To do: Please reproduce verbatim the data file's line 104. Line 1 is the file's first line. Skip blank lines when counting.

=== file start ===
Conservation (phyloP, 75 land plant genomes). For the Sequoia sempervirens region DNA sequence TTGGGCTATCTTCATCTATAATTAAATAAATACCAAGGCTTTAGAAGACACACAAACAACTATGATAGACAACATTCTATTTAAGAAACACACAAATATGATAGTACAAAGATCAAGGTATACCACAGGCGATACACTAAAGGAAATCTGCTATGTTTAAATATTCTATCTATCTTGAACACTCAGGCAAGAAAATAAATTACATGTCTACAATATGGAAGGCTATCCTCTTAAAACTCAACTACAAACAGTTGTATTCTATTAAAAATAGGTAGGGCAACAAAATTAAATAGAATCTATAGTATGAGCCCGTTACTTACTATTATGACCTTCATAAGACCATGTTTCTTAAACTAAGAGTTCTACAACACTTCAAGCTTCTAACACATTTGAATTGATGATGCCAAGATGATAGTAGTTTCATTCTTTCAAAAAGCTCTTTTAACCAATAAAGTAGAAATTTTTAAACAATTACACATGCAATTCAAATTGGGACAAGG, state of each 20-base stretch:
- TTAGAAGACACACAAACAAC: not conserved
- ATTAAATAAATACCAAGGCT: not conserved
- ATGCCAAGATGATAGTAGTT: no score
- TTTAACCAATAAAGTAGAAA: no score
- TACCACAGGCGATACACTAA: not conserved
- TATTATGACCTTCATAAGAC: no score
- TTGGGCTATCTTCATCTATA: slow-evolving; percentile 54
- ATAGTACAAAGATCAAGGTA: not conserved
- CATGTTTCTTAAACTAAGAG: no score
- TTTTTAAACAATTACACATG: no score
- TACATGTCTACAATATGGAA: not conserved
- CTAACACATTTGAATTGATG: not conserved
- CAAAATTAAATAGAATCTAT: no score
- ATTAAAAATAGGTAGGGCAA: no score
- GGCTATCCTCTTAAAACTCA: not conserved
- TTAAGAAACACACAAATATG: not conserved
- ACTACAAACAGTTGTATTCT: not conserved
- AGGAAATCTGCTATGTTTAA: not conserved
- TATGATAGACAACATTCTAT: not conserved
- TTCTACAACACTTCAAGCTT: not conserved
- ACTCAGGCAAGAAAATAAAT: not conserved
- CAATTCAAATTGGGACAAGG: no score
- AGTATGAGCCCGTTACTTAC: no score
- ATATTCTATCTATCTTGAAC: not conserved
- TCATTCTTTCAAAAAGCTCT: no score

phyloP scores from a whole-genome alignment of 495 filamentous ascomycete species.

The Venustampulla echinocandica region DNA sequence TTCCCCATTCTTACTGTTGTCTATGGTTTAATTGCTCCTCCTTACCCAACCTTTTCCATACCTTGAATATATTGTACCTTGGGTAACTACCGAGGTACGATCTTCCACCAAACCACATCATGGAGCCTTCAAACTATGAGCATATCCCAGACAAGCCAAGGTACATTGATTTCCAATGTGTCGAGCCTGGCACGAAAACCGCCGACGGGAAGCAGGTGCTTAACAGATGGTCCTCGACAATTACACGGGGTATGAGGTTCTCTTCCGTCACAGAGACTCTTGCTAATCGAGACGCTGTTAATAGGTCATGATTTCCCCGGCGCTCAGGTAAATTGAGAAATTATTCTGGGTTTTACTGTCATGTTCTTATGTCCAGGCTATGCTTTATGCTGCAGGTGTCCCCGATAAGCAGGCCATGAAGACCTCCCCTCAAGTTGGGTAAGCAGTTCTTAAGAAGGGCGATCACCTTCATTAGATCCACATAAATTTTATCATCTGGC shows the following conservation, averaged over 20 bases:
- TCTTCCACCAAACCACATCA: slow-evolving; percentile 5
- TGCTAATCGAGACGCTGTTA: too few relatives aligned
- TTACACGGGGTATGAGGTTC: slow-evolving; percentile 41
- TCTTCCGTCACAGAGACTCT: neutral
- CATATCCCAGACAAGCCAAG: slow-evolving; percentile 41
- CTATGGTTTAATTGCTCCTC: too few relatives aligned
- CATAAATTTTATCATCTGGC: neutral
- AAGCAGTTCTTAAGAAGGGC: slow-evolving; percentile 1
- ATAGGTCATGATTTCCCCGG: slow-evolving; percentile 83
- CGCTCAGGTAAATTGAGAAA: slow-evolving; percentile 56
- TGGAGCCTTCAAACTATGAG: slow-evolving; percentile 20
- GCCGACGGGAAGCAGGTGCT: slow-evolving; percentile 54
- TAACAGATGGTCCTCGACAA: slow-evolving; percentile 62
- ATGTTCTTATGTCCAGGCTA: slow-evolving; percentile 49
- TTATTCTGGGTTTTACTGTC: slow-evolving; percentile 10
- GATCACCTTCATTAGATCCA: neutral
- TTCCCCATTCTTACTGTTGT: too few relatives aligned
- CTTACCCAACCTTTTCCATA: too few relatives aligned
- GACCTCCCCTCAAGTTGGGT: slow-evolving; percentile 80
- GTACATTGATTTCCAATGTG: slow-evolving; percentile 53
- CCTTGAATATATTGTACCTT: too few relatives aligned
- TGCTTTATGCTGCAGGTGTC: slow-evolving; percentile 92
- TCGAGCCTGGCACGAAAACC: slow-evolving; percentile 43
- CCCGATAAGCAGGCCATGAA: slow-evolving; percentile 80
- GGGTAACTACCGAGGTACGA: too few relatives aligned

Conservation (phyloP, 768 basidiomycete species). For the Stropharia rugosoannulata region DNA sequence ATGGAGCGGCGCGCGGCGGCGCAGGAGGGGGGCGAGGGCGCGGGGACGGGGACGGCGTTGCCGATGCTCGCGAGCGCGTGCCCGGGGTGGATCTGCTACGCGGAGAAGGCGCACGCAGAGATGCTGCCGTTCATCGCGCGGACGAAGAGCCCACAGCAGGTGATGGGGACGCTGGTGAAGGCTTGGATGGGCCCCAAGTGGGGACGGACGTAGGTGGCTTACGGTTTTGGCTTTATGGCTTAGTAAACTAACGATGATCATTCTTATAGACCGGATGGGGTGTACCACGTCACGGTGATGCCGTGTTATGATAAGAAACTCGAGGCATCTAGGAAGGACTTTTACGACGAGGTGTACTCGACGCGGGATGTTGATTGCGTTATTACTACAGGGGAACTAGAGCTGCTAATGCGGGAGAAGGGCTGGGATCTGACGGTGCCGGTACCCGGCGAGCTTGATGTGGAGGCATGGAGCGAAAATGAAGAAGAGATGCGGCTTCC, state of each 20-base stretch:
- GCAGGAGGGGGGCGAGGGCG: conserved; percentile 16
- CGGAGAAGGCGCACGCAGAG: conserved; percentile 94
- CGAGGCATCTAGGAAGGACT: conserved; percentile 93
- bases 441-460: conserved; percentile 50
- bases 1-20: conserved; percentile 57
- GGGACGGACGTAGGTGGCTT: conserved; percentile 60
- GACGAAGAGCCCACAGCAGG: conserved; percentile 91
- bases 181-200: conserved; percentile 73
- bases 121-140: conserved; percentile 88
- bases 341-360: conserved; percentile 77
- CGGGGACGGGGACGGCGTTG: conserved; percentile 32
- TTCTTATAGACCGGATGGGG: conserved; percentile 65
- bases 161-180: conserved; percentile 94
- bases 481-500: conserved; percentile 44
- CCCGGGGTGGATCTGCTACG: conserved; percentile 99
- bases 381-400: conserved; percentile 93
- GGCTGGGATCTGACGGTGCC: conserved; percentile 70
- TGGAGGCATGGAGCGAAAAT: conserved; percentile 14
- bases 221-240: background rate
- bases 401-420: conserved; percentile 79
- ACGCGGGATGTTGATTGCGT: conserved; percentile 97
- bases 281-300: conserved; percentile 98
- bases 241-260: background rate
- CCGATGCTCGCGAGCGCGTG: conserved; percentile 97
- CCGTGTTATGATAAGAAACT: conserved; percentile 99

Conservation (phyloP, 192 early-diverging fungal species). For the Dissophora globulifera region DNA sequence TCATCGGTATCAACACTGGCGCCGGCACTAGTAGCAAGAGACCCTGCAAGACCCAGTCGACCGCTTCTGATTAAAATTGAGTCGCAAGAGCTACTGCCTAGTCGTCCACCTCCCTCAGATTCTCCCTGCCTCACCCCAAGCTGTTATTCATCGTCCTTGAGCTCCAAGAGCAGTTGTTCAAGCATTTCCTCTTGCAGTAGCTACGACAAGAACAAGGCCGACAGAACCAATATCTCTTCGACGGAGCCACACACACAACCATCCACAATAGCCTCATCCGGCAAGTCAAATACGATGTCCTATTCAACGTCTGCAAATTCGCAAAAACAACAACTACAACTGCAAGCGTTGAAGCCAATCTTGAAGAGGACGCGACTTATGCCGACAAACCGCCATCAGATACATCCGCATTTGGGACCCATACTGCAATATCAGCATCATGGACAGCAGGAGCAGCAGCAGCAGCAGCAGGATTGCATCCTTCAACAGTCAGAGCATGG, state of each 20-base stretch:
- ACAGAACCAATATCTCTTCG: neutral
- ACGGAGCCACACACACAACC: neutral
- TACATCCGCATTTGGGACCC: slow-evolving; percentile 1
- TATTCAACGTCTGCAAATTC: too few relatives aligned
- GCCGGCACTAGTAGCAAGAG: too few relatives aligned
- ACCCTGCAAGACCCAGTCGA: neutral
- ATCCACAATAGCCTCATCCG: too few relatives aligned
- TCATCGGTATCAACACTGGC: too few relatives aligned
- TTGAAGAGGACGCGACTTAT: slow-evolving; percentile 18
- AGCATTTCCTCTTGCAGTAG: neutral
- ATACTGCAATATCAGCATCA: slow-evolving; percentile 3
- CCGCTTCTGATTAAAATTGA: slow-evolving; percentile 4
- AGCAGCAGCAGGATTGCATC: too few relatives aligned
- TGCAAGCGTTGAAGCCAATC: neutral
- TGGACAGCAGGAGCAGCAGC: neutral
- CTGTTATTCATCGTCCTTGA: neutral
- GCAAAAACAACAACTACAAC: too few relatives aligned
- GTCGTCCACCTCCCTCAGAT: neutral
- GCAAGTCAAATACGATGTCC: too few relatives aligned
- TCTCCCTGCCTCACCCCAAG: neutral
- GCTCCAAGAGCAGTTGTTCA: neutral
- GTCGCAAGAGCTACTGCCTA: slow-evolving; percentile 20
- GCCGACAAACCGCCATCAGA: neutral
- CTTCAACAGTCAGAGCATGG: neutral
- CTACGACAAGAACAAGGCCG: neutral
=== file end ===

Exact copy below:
- CTTCAACAGTCAGAGCATGG: neutral